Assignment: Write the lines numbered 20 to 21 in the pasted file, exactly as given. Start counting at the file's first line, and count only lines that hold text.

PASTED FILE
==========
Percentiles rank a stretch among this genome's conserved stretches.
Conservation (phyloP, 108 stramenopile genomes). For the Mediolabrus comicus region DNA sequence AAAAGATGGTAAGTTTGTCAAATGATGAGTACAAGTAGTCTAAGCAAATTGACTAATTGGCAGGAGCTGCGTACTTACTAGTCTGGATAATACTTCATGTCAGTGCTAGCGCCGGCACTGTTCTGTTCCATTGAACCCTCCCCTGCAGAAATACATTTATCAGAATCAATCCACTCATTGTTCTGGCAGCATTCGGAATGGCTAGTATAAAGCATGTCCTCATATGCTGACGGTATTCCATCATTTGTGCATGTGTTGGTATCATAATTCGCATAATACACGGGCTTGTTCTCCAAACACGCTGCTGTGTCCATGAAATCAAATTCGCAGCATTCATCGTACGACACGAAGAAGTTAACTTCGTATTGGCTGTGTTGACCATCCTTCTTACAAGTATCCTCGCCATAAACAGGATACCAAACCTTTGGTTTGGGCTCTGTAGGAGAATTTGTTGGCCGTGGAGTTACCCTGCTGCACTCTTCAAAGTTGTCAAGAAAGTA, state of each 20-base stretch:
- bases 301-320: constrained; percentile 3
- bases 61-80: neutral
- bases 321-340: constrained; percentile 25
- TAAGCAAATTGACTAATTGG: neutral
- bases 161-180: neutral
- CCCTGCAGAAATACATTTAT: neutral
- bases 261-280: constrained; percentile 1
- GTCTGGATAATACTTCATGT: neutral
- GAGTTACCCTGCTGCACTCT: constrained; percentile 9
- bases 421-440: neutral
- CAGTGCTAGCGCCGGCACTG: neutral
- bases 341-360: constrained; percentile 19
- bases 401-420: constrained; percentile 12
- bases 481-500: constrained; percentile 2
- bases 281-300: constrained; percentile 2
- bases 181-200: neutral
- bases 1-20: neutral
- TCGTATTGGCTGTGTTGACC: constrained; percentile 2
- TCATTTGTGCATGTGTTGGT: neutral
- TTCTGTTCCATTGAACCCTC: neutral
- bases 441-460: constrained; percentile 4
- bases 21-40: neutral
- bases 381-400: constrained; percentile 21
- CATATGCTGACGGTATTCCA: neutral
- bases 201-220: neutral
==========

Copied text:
- TCGTATTGGCTGTGTTGACC: constrained; percentile 2
- TCATTTGTGCATGTGTTGGT: neutral